In this interview, AZoM talks to Wen Jiang, a Professor of Biological Sciences at Purdue University College of Science, about using cryo-EM to better understand biological functions.
What is your background with electron microscopy? How long have you used EM in your work?
I studied cryo-EM (cryo-electron microscopy) since my grad school time at Baylor College of Medicine, which was in 1996. I’ve been working with electron microscopy ever since.
Can you give us the elevator pitch for your group’s current research?
We're interested in cryo-EM method development and its application in the study of various biological systems (diseases, macromolecular complexes, etc.) as well as in drug discovery.
So, electron microscopy is really fundamental to your work?
That’s right; electron microscopy is my lifeblood. Everything's fundamentally about cryo-EM technique development and its applications.
What do you see in the future of cryo-EM? What needs to happen for us to get there?
Well, structural biology is really just a tool, it’s not itself the goal. It's just a way for us to understand biological functions, right? And if we truly want to understand how cell biology works, it must be in the context of the cell. So, we should always be moving towards in situ structures. That means that cryo-EM should allow us to determine in situ structures as well.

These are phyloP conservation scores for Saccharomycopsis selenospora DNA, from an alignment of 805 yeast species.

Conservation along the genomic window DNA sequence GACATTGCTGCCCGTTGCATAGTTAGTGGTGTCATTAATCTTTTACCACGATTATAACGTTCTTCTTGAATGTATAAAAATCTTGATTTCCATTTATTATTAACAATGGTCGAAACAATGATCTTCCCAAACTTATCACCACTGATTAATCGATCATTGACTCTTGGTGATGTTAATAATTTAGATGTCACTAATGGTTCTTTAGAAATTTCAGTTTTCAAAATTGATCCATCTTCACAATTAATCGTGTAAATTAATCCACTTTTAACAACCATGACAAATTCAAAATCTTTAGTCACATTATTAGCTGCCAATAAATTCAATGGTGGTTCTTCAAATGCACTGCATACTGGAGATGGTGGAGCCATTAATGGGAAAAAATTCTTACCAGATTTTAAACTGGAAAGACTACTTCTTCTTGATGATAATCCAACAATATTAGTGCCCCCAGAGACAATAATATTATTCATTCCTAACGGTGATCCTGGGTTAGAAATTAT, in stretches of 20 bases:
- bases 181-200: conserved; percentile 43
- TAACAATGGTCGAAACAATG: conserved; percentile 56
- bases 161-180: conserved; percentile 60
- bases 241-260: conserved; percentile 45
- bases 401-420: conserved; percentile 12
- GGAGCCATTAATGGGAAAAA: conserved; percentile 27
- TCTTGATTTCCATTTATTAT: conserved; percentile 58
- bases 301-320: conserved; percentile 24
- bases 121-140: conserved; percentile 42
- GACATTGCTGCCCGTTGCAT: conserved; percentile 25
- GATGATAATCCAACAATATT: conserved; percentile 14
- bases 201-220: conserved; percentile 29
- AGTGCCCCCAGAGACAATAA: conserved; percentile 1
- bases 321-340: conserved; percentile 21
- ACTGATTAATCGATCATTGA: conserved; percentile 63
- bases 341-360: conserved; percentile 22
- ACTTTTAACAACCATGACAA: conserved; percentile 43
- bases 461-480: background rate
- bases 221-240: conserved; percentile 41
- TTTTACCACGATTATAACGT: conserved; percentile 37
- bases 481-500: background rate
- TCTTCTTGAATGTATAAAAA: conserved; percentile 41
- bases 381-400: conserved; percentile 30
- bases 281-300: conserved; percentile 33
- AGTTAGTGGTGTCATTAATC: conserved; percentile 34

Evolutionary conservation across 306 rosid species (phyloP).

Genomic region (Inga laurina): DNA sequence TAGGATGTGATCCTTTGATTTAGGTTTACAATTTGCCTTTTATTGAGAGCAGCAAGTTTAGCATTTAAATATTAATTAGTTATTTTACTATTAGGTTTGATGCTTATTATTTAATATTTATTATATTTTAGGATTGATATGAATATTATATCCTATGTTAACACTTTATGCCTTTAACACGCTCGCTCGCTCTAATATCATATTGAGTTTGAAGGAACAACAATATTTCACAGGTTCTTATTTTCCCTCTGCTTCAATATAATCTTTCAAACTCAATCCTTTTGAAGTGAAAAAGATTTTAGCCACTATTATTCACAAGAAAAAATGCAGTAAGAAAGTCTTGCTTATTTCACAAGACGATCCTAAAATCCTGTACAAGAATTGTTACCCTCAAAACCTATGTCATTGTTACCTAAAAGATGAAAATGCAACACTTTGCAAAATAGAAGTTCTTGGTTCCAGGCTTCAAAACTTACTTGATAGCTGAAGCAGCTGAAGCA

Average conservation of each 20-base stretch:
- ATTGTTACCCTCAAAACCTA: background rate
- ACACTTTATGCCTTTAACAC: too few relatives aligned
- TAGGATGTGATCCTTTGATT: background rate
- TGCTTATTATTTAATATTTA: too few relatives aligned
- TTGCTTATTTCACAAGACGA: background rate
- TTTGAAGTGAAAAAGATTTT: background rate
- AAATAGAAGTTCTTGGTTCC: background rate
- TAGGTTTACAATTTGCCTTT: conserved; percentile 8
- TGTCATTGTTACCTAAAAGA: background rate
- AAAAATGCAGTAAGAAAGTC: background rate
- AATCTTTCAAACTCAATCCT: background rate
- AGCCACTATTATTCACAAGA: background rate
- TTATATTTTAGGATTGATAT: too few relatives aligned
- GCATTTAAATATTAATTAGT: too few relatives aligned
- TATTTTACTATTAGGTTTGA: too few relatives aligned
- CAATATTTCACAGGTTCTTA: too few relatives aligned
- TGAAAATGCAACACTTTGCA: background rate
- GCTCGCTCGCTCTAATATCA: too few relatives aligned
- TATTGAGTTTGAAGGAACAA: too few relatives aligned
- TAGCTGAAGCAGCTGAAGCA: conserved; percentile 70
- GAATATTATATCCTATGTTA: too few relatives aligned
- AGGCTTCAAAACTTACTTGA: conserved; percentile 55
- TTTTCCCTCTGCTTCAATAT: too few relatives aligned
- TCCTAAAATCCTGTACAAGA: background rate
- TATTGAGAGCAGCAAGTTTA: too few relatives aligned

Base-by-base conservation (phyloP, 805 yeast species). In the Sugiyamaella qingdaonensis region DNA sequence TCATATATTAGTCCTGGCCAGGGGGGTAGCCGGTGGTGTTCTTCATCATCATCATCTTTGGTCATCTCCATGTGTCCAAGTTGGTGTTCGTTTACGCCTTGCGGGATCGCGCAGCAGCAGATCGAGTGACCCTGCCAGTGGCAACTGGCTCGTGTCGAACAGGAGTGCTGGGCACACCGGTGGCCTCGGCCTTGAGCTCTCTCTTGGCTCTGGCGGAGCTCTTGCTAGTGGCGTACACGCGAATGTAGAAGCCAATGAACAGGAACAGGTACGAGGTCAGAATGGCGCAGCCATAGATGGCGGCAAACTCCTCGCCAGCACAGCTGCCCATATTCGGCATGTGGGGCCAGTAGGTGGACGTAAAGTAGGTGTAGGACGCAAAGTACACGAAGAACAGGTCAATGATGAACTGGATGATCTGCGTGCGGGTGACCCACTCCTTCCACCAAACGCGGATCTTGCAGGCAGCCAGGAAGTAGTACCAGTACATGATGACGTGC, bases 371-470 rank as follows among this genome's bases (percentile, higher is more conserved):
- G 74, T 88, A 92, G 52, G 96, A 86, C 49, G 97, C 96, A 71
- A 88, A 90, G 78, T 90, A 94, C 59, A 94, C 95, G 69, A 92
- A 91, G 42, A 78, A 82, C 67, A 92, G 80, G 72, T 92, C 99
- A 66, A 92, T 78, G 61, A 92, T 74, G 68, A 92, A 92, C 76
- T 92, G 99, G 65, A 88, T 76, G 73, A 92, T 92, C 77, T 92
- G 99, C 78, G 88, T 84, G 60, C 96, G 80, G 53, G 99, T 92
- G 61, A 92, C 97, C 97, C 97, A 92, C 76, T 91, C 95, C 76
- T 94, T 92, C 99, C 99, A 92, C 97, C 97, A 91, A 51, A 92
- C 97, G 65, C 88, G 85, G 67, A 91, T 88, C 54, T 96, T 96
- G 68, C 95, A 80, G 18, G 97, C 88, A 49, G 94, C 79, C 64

Of course, ideally, it should be as convenient as possible, so that we can get this information as easily as if we were determining the structures in vitro. Eventually, this would let us do whole-cell imaging and subsequent reconstruct of the entire cell contents. If we could do that, we would be able to know every protein’s location and use that information for a variety of applications, such as targeted drug treatment. So, eventually, that's what we would like to achieve. But that stage is a long way away; we have a lot of work left to do in order to bridge that technology gap.
Is there any recent work from your lab that you would like to highlight?
We’ve recently published a new cryo-electron tomography reconstruction method called Model-Based Iterative Reconstruction, or MBIR. More information on my lab can be found on our website.
Comparison of tomographic reconstruction methods applied to a cryo-ET dataset.
About Wen Jiang, Ph.D.
Wen Jiang, Ph.D. is a Professor of Biological Sciences at Purdue University College of Science. We sat down with him at the 2019 American Crystallography Association Annual Meeting to discuss his background with EM and what he hopes to see in the future of the technique.
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